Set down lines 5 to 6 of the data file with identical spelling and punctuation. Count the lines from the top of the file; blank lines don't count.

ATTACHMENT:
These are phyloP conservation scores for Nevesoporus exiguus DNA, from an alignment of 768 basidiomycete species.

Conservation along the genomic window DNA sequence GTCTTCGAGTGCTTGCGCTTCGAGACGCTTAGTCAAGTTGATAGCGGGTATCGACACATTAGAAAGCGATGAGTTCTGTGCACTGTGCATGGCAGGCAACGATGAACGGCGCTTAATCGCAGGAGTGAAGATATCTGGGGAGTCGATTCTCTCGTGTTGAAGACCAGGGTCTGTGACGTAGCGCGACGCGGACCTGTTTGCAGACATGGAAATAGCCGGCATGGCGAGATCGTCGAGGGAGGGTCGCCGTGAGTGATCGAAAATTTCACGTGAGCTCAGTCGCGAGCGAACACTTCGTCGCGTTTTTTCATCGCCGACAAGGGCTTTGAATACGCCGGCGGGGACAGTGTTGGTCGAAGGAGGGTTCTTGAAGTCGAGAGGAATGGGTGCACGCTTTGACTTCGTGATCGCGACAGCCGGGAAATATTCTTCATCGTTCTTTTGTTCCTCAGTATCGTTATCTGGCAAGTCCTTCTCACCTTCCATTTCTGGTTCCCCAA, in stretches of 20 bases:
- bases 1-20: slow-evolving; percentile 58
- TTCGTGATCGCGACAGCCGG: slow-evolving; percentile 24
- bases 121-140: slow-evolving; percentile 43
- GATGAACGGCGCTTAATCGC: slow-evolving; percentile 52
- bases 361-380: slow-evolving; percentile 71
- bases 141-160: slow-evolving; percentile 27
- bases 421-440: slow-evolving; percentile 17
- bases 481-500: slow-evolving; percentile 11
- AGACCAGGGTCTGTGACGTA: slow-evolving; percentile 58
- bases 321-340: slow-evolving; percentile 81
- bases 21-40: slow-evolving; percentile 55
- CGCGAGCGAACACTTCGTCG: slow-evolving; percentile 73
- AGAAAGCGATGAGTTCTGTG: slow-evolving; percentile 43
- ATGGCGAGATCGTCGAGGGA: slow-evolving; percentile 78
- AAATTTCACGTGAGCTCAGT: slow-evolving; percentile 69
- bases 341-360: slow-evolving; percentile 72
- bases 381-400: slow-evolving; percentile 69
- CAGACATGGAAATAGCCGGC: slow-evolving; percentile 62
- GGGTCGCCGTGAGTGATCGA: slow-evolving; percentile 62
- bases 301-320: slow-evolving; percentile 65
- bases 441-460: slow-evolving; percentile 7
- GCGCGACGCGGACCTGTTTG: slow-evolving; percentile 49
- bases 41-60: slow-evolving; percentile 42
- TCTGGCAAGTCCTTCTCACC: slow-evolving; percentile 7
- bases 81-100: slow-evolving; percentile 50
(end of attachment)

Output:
- bases 121-140: slow-evolving; percentile 43
- GATGAACGGCGCTTAATCGC: slow-evolving; percentile 52